Asset Management Europe: Monthly Macro Insights – December 2020

Marc-Antoine Collard, Chief Economist, Director of Economic Research, Asset Management, Europe

Renewed virus outbreaks in many economies and the reintroduction of containment measures have checked the pace of the global rebound since the output collapse in the first half of 2020. Confidence is still fragile, and further setbacks could deepen the scars already inflicted from the Covid-19 crisis. Yet, progress with vaccines and treatments, along with the US election result, boosted investor confidence as for the first time since the pandemic began, there is now hope for a brighter future.

Managing the pandemic will strain the economy for a few more months. The second wave of infections is now stressing health care systems and reversing mobility gains across the Northern Hemisphere, which are likely to result in further near-term output declines, particularly in Europe.  

Consumer and business confidence, especially in the service sector, has receded. The collapse in employment has partially reversed, but large numbers of people remain underemployed. Most firms have survived the shock, albeit often financially weakened, and businesses in the sectors most exposed to continued containment measures may not survive much longer without additional support, raising the risk of further job losses and insolvencies that will hit the economy.

However, despite short-term turbulences, the economic outlook has brightened as successful vaccine trials bolster confidence in the possibility of breaking the link between virus containment and mobility. Several vaccine options could be available early next year – UK regulators already granted emergency authorization to US pharmaceutical giant Pfizer and its German partner BioNTech, becoming the first Western nation to authorize a Covid-19 vaccine – and economic activity is expected to ramp up accordingly.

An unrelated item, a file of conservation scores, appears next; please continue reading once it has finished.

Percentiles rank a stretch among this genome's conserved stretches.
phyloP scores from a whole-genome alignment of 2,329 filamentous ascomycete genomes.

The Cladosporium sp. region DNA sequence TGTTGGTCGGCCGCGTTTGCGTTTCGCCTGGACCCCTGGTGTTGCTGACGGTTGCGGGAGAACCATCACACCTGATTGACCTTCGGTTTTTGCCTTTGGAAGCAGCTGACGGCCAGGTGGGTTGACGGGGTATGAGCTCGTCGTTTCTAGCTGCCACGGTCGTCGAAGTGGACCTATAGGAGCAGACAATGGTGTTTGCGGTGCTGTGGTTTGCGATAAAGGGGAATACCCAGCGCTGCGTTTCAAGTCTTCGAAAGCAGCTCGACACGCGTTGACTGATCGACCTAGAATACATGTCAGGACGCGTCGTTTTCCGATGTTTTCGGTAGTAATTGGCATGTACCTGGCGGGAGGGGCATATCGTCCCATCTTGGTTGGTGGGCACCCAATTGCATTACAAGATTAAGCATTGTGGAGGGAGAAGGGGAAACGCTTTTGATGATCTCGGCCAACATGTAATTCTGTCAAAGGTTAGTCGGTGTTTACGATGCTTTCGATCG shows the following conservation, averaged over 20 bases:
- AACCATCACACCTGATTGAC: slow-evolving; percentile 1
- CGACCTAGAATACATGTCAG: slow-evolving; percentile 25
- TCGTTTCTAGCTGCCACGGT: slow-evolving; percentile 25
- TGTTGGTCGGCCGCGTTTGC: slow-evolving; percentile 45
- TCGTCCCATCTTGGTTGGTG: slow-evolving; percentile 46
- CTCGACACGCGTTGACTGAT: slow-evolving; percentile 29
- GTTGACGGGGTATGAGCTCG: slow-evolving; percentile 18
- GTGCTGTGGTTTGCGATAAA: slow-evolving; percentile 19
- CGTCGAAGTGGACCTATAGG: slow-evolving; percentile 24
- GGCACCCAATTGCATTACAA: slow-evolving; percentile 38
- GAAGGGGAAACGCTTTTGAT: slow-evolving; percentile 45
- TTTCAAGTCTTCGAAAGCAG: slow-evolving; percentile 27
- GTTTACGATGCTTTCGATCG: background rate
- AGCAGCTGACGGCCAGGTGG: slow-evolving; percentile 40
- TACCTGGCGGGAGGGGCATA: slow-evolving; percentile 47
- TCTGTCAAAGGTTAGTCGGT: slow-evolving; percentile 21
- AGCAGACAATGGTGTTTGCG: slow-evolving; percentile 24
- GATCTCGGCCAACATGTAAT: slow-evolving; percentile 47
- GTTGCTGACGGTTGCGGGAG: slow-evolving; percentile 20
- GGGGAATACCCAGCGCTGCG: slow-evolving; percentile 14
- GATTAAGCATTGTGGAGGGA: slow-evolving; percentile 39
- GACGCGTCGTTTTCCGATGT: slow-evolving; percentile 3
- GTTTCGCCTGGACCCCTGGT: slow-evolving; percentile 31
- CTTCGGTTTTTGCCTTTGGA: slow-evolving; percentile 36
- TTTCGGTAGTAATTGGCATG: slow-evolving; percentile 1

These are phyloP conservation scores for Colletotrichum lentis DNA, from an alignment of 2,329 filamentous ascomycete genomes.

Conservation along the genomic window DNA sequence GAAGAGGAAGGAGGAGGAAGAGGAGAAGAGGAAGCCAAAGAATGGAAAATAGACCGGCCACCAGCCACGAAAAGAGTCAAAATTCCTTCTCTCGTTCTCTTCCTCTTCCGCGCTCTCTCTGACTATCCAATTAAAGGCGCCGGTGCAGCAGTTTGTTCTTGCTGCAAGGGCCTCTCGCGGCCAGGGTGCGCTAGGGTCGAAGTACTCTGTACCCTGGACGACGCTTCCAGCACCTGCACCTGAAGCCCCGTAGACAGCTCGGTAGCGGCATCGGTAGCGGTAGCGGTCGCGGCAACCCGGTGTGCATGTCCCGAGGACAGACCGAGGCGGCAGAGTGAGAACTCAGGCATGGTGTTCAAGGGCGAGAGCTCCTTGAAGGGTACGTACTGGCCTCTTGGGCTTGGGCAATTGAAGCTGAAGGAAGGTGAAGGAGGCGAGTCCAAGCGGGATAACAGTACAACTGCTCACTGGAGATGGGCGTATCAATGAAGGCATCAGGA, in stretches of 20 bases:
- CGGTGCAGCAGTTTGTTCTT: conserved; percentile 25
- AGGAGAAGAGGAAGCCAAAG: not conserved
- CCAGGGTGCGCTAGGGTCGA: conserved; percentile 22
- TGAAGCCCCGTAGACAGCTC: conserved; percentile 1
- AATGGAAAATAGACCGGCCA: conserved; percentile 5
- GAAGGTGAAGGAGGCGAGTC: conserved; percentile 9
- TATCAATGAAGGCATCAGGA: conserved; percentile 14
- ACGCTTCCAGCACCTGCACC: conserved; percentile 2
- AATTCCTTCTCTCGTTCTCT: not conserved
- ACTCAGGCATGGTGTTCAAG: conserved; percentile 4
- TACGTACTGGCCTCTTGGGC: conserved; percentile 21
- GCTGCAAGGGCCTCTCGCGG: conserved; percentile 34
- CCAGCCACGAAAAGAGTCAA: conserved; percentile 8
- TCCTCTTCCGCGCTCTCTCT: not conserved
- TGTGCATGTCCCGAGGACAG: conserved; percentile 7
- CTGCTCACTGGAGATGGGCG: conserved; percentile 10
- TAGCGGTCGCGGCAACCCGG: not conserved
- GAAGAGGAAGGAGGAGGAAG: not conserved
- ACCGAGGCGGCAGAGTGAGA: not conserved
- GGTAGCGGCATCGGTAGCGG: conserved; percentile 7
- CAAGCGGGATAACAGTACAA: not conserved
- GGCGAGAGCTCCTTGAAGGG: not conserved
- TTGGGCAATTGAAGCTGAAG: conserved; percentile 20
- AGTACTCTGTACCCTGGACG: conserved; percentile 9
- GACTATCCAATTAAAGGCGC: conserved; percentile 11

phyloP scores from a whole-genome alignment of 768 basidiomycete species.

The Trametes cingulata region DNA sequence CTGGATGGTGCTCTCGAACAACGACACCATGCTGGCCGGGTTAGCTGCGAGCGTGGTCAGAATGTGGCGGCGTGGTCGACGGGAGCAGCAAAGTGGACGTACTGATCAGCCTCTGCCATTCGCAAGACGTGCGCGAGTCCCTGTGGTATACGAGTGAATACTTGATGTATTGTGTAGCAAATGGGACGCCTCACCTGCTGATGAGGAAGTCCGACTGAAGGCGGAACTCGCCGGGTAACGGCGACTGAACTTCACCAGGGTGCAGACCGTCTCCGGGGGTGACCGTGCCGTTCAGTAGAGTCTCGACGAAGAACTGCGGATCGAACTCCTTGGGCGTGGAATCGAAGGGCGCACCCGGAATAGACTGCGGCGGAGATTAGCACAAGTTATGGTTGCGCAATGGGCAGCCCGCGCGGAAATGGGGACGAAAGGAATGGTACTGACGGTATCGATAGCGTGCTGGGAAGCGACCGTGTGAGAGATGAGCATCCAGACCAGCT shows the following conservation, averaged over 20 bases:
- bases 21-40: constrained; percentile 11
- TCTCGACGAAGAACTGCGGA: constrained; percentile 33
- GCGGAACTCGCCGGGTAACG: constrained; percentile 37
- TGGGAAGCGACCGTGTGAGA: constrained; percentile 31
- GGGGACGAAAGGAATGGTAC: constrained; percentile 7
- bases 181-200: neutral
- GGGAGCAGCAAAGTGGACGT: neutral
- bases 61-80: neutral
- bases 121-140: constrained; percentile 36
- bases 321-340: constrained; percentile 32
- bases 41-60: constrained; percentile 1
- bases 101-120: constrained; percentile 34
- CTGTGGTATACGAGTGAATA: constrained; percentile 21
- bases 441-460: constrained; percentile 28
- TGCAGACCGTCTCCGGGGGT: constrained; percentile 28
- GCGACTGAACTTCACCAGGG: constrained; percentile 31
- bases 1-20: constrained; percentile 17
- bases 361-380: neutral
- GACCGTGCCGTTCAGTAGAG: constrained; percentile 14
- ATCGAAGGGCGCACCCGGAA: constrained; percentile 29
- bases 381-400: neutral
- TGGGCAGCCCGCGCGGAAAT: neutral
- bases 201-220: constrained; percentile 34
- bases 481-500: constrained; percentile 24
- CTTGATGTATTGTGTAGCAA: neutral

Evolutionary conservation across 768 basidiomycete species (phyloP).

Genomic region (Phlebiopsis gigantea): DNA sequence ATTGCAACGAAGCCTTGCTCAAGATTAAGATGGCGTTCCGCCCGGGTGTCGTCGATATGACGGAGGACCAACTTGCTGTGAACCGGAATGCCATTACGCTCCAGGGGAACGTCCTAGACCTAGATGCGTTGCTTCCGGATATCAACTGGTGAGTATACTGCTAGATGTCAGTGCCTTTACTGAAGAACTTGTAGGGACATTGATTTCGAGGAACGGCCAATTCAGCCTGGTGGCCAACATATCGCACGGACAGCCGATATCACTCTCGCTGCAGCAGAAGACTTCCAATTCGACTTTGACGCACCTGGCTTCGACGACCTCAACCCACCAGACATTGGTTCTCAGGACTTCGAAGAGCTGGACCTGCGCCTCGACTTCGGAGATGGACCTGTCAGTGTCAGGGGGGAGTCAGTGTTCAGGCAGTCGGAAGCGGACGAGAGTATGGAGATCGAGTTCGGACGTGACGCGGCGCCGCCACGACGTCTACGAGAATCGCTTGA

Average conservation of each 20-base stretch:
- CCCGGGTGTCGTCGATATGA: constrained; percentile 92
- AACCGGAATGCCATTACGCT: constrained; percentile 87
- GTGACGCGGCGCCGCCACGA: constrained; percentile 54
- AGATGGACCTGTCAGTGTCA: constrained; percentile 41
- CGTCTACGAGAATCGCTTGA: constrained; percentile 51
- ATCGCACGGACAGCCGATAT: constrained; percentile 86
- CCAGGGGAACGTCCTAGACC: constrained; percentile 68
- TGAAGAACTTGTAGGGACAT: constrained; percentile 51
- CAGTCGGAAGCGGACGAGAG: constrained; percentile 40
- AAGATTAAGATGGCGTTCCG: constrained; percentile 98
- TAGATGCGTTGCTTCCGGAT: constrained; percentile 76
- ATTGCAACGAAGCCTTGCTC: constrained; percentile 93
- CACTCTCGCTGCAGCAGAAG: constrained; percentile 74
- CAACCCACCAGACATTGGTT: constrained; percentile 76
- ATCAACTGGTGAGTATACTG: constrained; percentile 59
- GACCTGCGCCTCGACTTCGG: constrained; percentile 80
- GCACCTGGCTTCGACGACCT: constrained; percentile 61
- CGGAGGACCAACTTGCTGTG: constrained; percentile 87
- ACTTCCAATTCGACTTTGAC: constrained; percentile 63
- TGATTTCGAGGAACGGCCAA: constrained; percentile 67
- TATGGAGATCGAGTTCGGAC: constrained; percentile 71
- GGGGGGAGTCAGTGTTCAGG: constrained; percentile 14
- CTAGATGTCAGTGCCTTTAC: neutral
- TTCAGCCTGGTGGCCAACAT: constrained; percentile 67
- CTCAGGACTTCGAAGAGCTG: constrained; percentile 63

That said, the speed and magnitude of next year’s expected growth acceleration remains uncertain, given the significant development and logistical challenges in deploying a vaccine around the world. Indeed, in order to fully break the link between the virus and economic activity, it is estimated that roughly 60% of the global population will need to be inoculated. As many of the vaccines being developed require two doses, and given the lack of global cooperation, mass vaccination will only occur gradually, preventing a full normalisation of mobility and cross-border flows for at least another year.

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Moreover, fiscal policy is likely to act as a drag in 2021 after providing a powerful tailwind in 2020, although it will only offset part of the expected pickup in growth as the gradual vaccine rollout boosts mobility and activity.

In the US, the fiscal outlook is still unsettled and the shock from expiring emergency programmes in late December will almost certainly exceed the stimulus package projected – but still not agreed – for Q1 2021.

Former Fed chair Janet Yellen is President-elect Biden’s pick for Treasury secretary, meaning that this powerful cabinet position will be occupied by a vocal advocate for more fiscal stimulus. However, the Senate remains highly reluctant to sign on to another large package despite Fed officials continuing to highlight how the near-term downside risks reinforce the need for additional measures.

In China, the recovery continues on a nearly V-shaped path and the authorities are likely to renew focus on the country’s debt overhang and financial stability. Meanwhile, a number of Emerging Market economies face financial stability constraints that could force them to embrace more fiscal discipline.